-v path/to/local/directory:/path/to/container/directory

With RStudio, you usually use /home/rstudio/name_of_new_directory for the container directory.

At the end of the docker run command is the name of the image you want to run. My image, like many Docker images, is stored on Docker Hub, a service set up by Docker for sharing images. Like with GitHub, you access a project by specifying a username/reponame. In this case you also usually add :the_tag, which helps if there are different versions of the same image.

Below is code you can modify to run my image with R 4.0 and the latest preview release of RStudio on your system. Make sure to substitute a path to one of your directories for /Users/smachlis/Document/MoreWithR. You can run this in a Mac terminal window or Windows command prompt or PowerShell window.

docker run --rm -p 8787:8787 -v /Users/smachlis/Documents/MoreWithR:/home/rstudio/morewithr sharon000/my_rstudio_image:version1

When you run this command for the first time, Docker will need to download the image from Docker Hub, so it might take awhile. After that, unless you delete your local copy of the image, it should be much faster.

Now when you open localhost:8787 in a browser, you should see RStudio.

RStudio log-in screen Sharon Machlis, IDG

RStudio running in a browser window via a Docker container.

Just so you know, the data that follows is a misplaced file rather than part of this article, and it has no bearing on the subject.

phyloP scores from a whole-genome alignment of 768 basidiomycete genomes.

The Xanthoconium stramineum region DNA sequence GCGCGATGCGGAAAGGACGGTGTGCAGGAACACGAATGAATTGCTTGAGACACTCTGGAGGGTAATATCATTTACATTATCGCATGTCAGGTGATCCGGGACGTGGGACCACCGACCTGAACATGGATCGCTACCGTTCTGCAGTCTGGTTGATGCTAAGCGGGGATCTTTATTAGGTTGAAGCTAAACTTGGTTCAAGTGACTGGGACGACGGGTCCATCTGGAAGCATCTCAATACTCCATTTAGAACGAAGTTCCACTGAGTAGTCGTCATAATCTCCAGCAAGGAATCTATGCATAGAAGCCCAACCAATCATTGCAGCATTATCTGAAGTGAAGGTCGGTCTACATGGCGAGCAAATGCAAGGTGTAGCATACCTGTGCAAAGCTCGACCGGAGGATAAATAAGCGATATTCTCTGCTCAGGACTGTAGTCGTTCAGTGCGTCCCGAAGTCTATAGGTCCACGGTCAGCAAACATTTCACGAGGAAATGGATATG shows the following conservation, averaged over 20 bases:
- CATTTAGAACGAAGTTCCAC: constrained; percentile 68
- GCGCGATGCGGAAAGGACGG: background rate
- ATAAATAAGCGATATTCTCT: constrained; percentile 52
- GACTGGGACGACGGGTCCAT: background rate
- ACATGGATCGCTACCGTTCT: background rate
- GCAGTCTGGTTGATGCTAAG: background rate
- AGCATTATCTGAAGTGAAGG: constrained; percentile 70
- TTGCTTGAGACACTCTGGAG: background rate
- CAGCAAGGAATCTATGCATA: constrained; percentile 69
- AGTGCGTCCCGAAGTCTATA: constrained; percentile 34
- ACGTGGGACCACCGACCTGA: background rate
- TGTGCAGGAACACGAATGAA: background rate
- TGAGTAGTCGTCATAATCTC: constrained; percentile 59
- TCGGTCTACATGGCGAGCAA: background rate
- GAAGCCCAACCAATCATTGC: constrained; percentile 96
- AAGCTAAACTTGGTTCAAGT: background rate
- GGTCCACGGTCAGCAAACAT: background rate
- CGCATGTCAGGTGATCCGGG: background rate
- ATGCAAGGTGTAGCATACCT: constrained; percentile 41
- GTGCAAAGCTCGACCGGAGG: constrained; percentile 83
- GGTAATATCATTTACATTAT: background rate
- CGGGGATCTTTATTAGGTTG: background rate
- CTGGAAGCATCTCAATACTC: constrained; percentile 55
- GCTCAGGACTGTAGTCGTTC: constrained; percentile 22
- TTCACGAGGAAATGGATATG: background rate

The default user name and password are both rstudio, which of course would be terrible if you were running this in the cloud. But I think it’s fine on my local machine, since I don’t normally have any password on my regular RStudio desktop.

If you check the R version in your containerized R/RStudio, you’ll see it’s version 4.0. RStudio should be version 1.3.947, the latest preview release at the time this article first published. Those are both different versions from those installed on my local machine.

Three new R 4.0 features

So now let’s look at a few new features of R 4.0. 

New stringsAsFactors default

In the code below, I’m creating a simple data frame with info about four cities and then checking the structure.

City <- c("New York", "San Francisco", "Boston", "Seattle")
State <- c("NY", "CA", "MA", "Seattle")
PopDensity <- c(26403, 18838, 13841, 7962)
densities <- data.frame(City, State, PopDensity)
'data.frame':	4 obs. of  3 variables:
 $ City      : chr  "New York" "San Francisco" "Boston" "Seattle"
 $ State     : chr  "NY" "CA" "MA" "Seattle"
 $ PopDensity: num  26403 18838 13841 7962

Notice anything unexpected? City and State are character strings, even though I didn’t specify stringsAsFactors = FALSE. Yes, at long last, the R data.frame default is stringsAsFactors = FALSE. If I run the same code in an older version of R, City and State will be factors.

New color palettes and functions

Next, let’s look at a new built-in function in R 4.0: palette.pals(). This shows some built-in color palettes.